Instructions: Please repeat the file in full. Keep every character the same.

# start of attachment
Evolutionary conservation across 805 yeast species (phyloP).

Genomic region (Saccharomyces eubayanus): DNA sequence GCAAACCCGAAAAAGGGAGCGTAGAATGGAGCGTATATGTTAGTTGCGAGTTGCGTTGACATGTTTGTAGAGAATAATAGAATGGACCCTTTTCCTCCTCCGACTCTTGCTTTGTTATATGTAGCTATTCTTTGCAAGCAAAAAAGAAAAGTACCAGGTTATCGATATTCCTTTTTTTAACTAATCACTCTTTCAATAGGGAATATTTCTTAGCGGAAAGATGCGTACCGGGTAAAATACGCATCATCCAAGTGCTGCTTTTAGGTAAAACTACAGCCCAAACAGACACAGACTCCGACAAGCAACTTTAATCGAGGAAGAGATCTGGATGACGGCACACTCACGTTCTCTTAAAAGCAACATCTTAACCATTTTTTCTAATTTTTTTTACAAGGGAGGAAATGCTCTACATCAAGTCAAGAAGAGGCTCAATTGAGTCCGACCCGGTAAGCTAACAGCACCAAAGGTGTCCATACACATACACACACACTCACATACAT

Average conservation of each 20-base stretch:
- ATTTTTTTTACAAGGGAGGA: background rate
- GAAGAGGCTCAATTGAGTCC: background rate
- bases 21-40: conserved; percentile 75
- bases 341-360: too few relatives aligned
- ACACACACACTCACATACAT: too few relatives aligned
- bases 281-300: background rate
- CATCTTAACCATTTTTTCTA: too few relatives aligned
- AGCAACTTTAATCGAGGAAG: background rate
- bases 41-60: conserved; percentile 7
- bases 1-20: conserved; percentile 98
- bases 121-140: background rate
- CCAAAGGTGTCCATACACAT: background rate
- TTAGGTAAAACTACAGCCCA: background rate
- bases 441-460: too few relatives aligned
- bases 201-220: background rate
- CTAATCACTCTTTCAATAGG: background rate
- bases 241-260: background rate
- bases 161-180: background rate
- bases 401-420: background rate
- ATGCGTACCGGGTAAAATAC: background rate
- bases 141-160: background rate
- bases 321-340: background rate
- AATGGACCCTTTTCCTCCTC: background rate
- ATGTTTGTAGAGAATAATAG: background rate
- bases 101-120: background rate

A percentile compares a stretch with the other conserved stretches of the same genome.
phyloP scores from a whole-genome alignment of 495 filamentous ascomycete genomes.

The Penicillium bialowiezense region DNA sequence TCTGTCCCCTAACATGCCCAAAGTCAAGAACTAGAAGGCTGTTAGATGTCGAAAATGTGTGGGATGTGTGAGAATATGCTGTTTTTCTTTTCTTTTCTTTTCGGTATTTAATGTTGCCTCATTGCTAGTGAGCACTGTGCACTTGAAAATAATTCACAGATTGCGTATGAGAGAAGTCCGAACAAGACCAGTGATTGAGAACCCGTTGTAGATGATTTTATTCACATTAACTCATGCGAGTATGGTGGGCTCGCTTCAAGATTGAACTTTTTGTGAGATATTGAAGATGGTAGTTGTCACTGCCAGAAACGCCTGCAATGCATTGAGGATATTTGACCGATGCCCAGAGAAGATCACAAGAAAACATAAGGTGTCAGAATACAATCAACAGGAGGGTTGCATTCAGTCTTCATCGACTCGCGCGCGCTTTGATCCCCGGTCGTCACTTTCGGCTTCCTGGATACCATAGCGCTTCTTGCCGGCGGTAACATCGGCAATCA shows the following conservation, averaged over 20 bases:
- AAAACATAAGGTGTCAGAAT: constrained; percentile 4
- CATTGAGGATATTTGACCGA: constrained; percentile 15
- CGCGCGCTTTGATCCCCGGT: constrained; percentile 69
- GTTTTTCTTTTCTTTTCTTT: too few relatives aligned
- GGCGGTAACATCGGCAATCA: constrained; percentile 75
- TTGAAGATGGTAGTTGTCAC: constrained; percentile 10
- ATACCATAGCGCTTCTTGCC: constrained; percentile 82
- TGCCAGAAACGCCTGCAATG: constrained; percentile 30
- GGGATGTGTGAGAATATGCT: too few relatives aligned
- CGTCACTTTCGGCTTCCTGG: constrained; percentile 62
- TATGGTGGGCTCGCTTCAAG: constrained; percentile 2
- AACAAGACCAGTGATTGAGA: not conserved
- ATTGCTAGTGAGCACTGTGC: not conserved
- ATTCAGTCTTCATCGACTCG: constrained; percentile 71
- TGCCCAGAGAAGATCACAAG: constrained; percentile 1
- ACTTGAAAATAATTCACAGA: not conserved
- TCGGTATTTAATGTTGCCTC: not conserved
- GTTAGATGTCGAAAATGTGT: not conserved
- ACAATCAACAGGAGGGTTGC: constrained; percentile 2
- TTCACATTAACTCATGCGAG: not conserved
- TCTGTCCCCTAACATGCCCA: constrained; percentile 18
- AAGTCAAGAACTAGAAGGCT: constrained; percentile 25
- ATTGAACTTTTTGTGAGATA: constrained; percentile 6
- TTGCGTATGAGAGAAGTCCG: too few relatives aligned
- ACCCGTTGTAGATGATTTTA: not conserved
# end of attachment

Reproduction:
Evolutionary conservation across 805 yeast species (phyloP).

Genomic region (Saccharomyces eubayanus): DNA sequence GCAAACCCGAAAAAGGGAGCGTAGAATGGAGCGTATATGTTAGTTGCGAGTTGCGTTGACATGTTTGTAGAGAATAATAGAATGGACCCTTTTCCTCCTCCGACTCTTGCTTTGTTATATGTAGCTATTCTTTGCAAGCAAAAAAGAAAAGTACCAGGTTATCGATATTCCTTTTTTTAACTAATCACTCTTTCAATAGGGAATATTTCTTAGCGGAAAGATGCGTACCGGGTAAAATACGCATCATCCAAGTGCTGCTTTTAGGTAAAACTACAGCCCAAACAGACACAGACTCCGACAAGCAACTTTAATCGAGGAAGAGATCTGGATGACGGCACACTCACGTTCTCTTAAAAGCAACATCTTAACCATTTTTTCTAATTTTTTTTACAAGGGAGGAAATGCTCTACATCAAGTCAAGAAGAGGCTCAATTGAGTCCGACCCGGTAAGCTAACAGCACCAAAGGTGTCCATACACATACACACACACTCACATACAT

Average conservation of each 20-base stretch:
- ATTTTTTTTACAAGGGAGGA: background rate
- GAAGAGGCTCAATTGAGTCC: background rate
- bases 21-40: conserved; percentile 75
- bases 341-360: too few relatives aligned
- ACACACACACTCACATACAT: too few relatives aligned
- bases 281-300: background rate
- CATCTTAACCATTTTTTCTA: too few relatives aligned
- AGCAACTTTAATCGAGGAAG: background rate
- bases 41-60: conserved; percentile 7
- bases 1-20: conserved; percentile 98
- bases 121-140: background rate
- CCAAAGGTGTCCATACACAT: background rate
- TTAGGTAAAACTACAGCCCA: background rate
- bases 441-460: too few relatives aligned
- bases 201-220: background rate
- CTAATCACTCTTTCAATAGG: background rate
- bases 241-260: background rate
- bases 161-180: background rate
- bases 401-420: background rate
- ATGCGTACCGGGTAAAATAC: background rate
- bases 141-160: background rate
- bases 321-340: background rate
- AATGGACCCTTTTCCTCCTC: background rate
- ATGTTTGTAGAGAATAATAG: background rate
- bases 101-120: background rate

A percentile compares a stretch with the other conserved stretches of the same genome.
phyloP scores from a whole-genome alignment of 495 filamentous ascomycete genomes.

The Penicillium bialowiezense region DNA sequence TCTGTCCCCTAACATGCCCAAAGTCAAGAACTAGAAGGCTGTTAGATGTCGAAAATGTGTGGGATGTGTGAGAATATGCTGTTTTTCTTTTCTTTTCTTTTCGGTATTTAATGTTGCCTCATTGCTAGTGAGCACTGTGCACTTGAAAATAATTCACAGATTGCGTATGAGAGAAGTCCGAACAAGACCAGTGATTGAGAACCCGTTGTAGATGATTTTATTCACATTAACTCATGCGAGTATGGTGGGCTCGCTTCAAGATTGAACTTTTTGTGAGATATTGAAGATGGTAGTTGTCACTGCCAGAAACGCCTGCAATGCATTGAGGATATTTGACCGATGCCCAGAGAAGATCACAAGAAAACATAAGGTGTCAGAATACAATCAACAGGAGGGTTGCATTCAGTCTTCATCGACTCGCGCGCGCTTTGATCCCCGGTCGTCACTTTCGGCTTCCTGGATACCATAGCGCTTCTTGCCGGCGGTAACATCGGCAATCA shows the following conservation, averaged over 20 bases:
- AAAACATAAGGTGTCAGAAT: constrained; percentile 4
- CATTGAGGATATTTGACCGA: constrained; percentile 15
- CGCGCGCTTTGATCCCCGGT: constrained; percentile 69
- GTTTTTCTTTTCTTTTCTTT: too few relatives aligned
- GGCGGTAACATCGGCAATCA: constrained; percentile 75
- TTGAAGATGGTAGTTGTCAC: constrained; percentile 10
- ATACCATAGCGCTTCTTGCC: constrained; percentile 82
- TGCCAGAAACGCCTGCAATG: constrained; percentile 30
- GGGATGTGTGAGAATATGCT: too few relatives aligned
- CGTCACTTTCGGCTTCCTGG: constrained; percentile 62
- TATGGTGGGCTCGCTTCAAG: constrained; percentile 2
- AACAAGACCAGTGATTGAGA: not conserved
- ATTGCTAGTGAGCACTGTGC: not conserved
- ATTCAGTCTTCATCGACTCG: constrained; percentile 71
- TGCCCAGAGAAGATCACAAG: constrained; percentile 1
- ACTTGAAAATAATTCACAGA: not conserved
- TCGGTATTTAATGTTGCCTC: not conserved
- GTTAGATGTCGAAAATGTGT: not conserved
- ACAATCAACAGGAGGGTTGC: constrained; percentile 2
- TTCACATTAACTCATGCGAG: not conserved
- TCTGTCCCCTAACATGCCCA: constrained; percentile 18
- AAGTCAAGAACTAGAAGGCT: constrained; percentile 25
- ATTGAACTTTTTGTGAGATA: constrained; percentile 6
- TTGCGTATGAGAGAAGTCCG: too few relatives aligned
- ACCCGTTGTAGATGATTTTA: not conserved